#fflags, one for each entry in colors, indicating which colors were successfully allocated or not.
colors can contain strings, the same as other functions taking
GdkColorparameters. In this case those entries are changed to new
GdkColorobjects, with fields set as per
gdk-color-parse. Those objects are then allocated and modified as described above.
GdkGCValuestype is not used, instead the return is a list,(foreground background font function fill tile stipple clip-mask subwindow-mode ts-x-origin ts-y-origin clip-x-origin clip-y-origin graphics-exposures line-width line-style cap-style join-style)
GdkGCValuestype is not used, instead keyword arguments are taken corresponding to the fields of that structure.
For example,(gdk-gc-new-with-values my-window #:foreground "orange" #:line-width 5 #:graphics-exposures #f)
GdkImagebitmap of widthxheight using the given data. data is raw byte values, either as a string, a vector of integers, or a uniform vector of bytes. In each case the length of data must be what widthxheight implies. The data format is not well documented by Gdk, but the bits of each row are packed into bytes (most significant bit first), and each row padded out so the next starts on a byte boundary.
data is copied to form the image, so changes with
gdk-image-put-pixeletc don't alter the original data. (Unlike at the C level, where the data space there is acquired and used directly by the image.)
These are set from the corresponding Gtk library variables
gtk_minor_version, rather than the compile-time constants
GTK_MAJOR_VERIONetc. This means the values seen in Scheme code are the library actually used at run time, not merely the one Guile Gtk was compiled against.
Convert a string of multi-byte characters to wide characters. The return is a vector of integers (per notes for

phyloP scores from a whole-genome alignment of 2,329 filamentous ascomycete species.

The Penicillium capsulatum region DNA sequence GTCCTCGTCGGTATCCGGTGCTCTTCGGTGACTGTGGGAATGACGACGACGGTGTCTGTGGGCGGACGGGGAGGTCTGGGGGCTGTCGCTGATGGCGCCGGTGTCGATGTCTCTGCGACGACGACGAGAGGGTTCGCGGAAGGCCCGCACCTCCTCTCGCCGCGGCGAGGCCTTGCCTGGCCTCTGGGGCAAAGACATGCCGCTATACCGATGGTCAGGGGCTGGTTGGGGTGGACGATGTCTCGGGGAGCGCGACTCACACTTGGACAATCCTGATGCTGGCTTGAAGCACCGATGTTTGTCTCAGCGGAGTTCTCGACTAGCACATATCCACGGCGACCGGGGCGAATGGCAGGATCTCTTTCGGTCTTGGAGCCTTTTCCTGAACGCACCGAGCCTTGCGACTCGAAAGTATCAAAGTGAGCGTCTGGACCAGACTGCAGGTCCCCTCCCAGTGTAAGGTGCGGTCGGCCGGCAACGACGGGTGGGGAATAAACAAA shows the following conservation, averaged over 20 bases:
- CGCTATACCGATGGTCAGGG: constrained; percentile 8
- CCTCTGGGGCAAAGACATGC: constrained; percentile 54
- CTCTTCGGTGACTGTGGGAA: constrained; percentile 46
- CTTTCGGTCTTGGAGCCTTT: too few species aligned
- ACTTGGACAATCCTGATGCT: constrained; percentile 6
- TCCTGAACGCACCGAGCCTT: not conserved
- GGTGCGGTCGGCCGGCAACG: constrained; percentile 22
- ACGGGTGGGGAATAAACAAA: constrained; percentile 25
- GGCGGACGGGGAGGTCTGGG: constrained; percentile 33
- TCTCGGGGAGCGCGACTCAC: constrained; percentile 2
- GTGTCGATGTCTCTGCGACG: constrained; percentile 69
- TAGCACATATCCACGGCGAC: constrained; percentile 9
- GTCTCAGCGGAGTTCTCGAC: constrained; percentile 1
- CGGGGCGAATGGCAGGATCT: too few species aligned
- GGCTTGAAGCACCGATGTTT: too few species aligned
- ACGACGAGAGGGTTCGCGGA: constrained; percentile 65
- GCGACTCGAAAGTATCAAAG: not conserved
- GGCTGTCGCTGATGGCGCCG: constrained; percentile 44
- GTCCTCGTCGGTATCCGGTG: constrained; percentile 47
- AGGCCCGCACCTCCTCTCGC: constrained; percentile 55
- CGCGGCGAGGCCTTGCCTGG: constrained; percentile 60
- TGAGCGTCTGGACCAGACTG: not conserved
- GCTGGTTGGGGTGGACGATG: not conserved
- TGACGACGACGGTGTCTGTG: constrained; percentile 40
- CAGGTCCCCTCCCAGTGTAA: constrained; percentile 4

#fif conversion failed.
GdkPixmapcreated from an XPM file or string data.
bitmaploc is a vector or list of length 1, into which the
GdkBitmapcreated for the transparency mask is stored. If the bitmap is not wanted, bitmaploc can be
depth defaults to -1, meaning copy from drawable.
The return is a rectangle which is the intersection of rect1 and rect2, or
#ffor no intersection.
Unlike other multiple-return values functions, these return a pair
), rather than a list.
GdkWindowAttrstructure is not used, instead mandatory fields are taken as fixed arguments, and the optional fields in keyword form. For example, for a top-level window,(gdk-window-new #f 200 100 '(exposure-mask) 'input-output 'toplevel #:title "my window")
GdkGeometrystructure is not used, instead optional keyword arguments are taken. The keyword names correspond to the
GdkWindowHintsenumeration, and the arguments are the values for the fields of the
For example,(gdk-window-set-geometry-hints my-window #:min-size 20 10 #:aspect 1.0 2.0 #:pos #:win-gravity 'south-east)
The following standard Gdk functions are not provided, for the reasons outlined.
There are no separate init functions to call, all initializations are done automatically when the
(gtk-2.0 gdk)module is loaded.
Gtk sets the “user data” on a window to point to the associated widget, and uses this for event dispatch. Non-widget windows need
NULLto avoid another value being treated as a widget pointer. On this basis the user data generally cannot be used by applications.
If some sort of attached data is required then the suggestion is to use Guile object properties (see Object Properties). Because the Scheme-level object is kept alive as long as the window exists, such properties remain until the window is destroyed.